Catherine Whelan

For Marjorie Roberts, it started on March 26.

The healthy, 59-year-old life coach in Atlanta says it started as a normal day. She went out to get the mail. As she walked back to her apartment, she lost her balance. Odd for her, but she didn't think much of it.

By evening, "everything came down on me like a ton of bricks," she says. Extreme fatigue was the first symptom among several. Her long ordeal was just beginning. "I had no idea what I was in for."

Maybe it's been awhile since you got out. Staying home during the coronavirus pandemic has meant your view has not changed. For months.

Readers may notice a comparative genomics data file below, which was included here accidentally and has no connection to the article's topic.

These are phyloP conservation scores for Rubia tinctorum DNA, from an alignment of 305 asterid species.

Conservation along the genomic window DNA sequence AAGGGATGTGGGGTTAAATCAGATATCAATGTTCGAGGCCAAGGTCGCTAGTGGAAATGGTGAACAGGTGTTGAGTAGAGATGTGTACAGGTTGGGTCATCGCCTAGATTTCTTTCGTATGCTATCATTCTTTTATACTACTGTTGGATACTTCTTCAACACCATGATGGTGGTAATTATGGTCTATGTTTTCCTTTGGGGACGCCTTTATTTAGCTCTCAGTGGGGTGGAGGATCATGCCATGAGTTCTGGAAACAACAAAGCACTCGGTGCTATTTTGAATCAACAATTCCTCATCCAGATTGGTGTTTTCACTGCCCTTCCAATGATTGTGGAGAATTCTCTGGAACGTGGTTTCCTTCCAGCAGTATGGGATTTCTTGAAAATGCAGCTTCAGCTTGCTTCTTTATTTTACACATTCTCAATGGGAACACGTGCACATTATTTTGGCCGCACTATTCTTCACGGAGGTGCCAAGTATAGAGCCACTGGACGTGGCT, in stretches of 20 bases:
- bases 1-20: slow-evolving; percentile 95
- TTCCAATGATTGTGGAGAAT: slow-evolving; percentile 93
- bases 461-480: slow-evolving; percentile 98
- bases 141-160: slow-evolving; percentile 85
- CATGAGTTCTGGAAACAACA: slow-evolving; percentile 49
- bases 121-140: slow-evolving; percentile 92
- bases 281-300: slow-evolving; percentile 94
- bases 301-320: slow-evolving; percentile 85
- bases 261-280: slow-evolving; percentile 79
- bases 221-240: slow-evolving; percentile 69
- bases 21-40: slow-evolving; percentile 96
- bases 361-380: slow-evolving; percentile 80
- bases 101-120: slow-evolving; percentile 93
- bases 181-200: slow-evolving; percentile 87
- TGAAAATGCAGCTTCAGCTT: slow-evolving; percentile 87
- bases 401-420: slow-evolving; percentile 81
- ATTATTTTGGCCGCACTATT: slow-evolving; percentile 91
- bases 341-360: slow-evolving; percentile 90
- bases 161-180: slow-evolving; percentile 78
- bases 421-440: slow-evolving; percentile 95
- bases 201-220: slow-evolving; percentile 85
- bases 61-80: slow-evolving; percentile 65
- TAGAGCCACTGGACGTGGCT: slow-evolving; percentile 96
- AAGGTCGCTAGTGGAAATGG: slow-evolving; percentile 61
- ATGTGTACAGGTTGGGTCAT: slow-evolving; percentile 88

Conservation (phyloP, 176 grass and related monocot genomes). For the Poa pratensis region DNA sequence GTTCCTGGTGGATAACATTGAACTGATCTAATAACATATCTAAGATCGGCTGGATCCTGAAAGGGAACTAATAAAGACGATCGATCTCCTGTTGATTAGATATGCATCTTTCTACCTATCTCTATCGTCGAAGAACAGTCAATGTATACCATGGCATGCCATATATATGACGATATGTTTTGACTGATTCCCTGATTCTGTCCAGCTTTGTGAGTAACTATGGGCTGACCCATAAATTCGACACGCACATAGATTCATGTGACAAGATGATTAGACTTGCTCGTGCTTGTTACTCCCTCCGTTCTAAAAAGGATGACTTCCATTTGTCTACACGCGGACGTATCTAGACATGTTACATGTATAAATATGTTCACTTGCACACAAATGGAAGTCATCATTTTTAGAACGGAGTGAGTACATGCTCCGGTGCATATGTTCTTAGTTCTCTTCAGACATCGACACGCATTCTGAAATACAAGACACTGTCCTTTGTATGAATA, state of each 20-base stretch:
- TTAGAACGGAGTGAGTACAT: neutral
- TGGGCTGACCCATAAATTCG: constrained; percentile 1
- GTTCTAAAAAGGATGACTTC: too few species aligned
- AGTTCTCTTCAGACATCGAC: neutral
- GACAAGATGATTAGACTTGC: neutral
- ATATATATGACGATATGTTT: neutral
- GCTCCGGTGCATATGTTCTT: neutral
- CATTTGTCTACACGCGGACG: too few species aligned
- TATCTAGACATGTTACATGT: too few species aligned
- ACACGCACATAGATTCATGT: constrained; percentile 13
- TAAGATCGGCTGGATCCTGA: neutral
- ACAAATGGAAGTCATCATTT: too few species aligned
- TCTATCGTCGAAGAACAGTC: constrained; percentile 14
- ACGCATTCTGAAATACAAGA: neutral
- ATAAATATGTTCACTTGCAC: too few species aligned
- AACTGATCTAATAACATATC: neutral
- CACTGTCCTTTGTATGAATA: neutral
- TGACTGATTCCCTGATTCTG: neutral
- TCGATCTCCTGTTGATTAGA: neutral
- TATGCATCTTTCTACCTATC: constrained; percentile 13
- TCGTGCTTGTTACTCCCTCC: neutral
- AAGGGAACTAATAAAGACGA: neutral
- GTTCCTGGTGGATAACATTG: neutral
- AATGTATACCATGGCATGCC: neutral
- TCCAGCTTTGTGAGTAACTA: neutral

Try a change of scenery — without going outside.

Take in a view from Mumbai, India, where a steady rain drizzles in a park. Or from a balcony in Luneberg, Germany, where a family splashes in a pool. Or from an apartment in Sao Paulo, Brazil, with the sun setting over a construction site.

Work has changed for almost everyone during the COVID-19 pandemic. Parents have become teachers, partners have become hair stylists and at the National Cowboy and Western Heritage Museum in Oklahoma City, a security guard has learned to leave his post — to post.

Tim Tiller, the museum's head of security, was tapped last month to take over the museum's social media accounts during the pandemic shutdown. He says he was "brand new" to social media.